We all know there are a lot of questions and concerns about picking up your new Tesla. As new car paint experts, we can share some pointers with you to make your new Tesla delivery process an enjoyable one.
We recently had the opportunity to inspect a Tesla during the new car delivery process.
It was a big honor that our client wanted us to be a part of their third Tesla purchase. The fact that they have trusted Immaculate Paint Protection with all their cars is a privilege.
Our client was super excited about his new Tesla and wanted a neutral party with him to look over his car. (Sorry Steve, I was as excited as you to be at the dealership. It’s a pretty big honor to be invited into a significant milestone event!)
Here is what I found during our trip to the Tesla dealership for a new car delivery. Hopefully we can share some of our professional insight to help you take delivery of your new Tesla vehicle.
Overall Delivery Process
The delivery process was speedy and efficient.
So quick in fact, that I was a little bummed out at how fast the whole experience was. As client service experts, we take a lot of time with our clients to meet all of their needs and get to know them. But the upside to the client vehicle delivery process is that there is no back end sales process where you get slammed with a bunch of add-ons and upsells.
But, don’t confuse fast service with lack of concern - the gentleman working with my client was friendly and eager to help.
The delivery process has 3 steps:
Complete paper work online before arrival
Go to the dealership and look at your car
Sign a couple of documents - drive home
What to Look For / What could be wrong with your New Tesla
There are a few things to look for that may be defects on your Tesla.
The three categories are:
Body Panel Alignment
How do you look for Defects on your Tesla?
The best time to inspect your new Tesla is in daylight when it’s dry. At night and/or in the rain or snow is not the time to inspect the vehicle, as the light is low and wet conditions will make it difficult to see the vehicle’s paint properly.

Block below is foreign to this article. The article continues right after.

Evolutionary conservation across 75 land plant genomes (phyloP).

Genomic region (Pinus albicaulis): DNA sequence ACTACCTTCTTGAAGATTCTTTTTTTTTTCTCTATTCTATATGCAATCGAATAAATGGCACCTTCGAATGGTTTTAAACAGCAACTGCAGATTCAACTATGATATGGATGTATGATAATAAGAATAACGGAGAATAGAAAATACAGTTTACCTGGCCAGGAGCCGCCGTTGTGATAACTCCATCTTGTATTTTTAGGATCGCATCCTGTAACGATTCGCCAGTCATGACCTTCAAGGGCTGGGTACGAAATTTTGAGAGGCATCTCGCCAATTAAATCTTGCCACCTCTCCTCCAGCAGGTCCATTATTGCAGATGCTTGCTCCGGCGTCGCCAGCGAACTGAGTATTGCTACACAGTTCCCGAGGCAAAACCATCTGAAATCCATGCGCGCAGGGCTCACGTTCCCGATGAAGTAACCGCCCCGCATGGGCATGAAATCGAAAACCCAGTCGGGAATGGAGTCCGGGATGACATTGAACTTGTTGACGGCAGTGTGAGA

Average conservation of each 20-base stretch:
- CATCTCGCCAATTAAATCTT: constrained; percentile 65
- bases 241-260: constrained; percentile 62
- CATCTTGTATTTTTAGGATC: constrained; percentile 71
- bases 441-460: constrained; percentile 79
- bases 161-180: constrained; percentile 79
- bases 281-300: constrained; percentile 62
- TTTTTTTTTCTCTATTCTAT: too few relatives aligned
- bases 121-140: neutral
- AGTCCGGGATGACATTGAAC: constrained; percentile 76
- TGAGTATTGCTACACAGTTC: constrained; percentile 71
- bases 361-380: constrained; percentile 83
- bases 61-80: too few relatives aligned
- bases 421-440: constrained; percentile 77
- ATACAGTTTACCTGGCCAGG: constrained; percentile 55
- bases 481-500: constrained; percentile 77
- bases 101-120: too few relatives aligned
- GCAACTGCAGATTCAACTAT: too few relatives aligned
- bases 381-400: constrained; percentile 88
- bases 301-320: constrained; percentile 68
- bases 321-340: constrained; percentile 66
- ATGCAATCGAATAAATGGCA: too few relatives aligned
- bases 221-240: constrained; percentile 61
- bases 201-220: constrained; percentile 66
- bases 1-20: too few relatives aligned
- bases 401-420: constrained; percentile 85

To start, pick a body panel. Then look across left to right, then up and down. We’ve already talked about defects in the section above, but if you want to simplify this process, just look at the panel yourself and determine if it looks good to you. After all, it’s your car and your opinion is the one that matters.
You can continue this process around the car, panel by panel, and when you’re done, repeat the process - but this time in the other direction. So if you first circled the car in a clockwise direction, circle back counter clockwise or vice versa.
What to do if something is wrong with your Tesla
Always make a note of what’s wrong and take a picture. Next, have a conversation with the delivery specialist. This may be the first time you’ve had a face to face or human interaction during your whole Tesla experience. But with that in mind, start off by being pleasant with the delivery specialist. I know you may be disappointed, upset, or angry that your Tesla is not perfect, but treat the delivery specialist like a person.
If need be, compare your vehicle to other vehicles on the lot. You are going to find out if your vehicle is “within” tolerance, if all the other vehicles are really like that, etc.
Then, weigh your options to fix the problem. It’s your decision if you want to take the vehicle as it is or not. It all comes down to whether you're going to be happy with the fix.
But keep in mind, there is no such thing as a perfect vehicle from any manufacturer. However, that doesn't excuse poor build quality. For the most part, the Teslas we see coming through the shop - and we see a lot of them - are fine.
And remember, document any issues and promised fixes before you leave the dealership.
It’s most likely that everything is going to be fine with your new Tesla, and taking delivery of your Tesla will be a breeze.
Even so, take a good look over your Tesla at the dealership before you take delivery. If something is amiss, have a pleasant conversation with the delivery specialist. Finally, go out and enjoy your new Tesla, you worked hard to earn it.
About the author: Bill Fetter’s passion for cars started at an early age, as he loved anything with wheels. Through his childhood, Bill observed his dad’s work as a mechanical engineer turned marketing manager and proud lifelong employee of General Motors. During high school, Bill honed his passion for cars by hand-washing and detailing his neighbors’ vehicles. Knowing he wanted to be in the automotive industry, Bill earned a degree in Industrial Engineering from Kettering University in Flint, Michigan. He’s worked as an engineer in the automotive manufacturing, medical device, steel industry, and pharmaceutical manufacturing fields.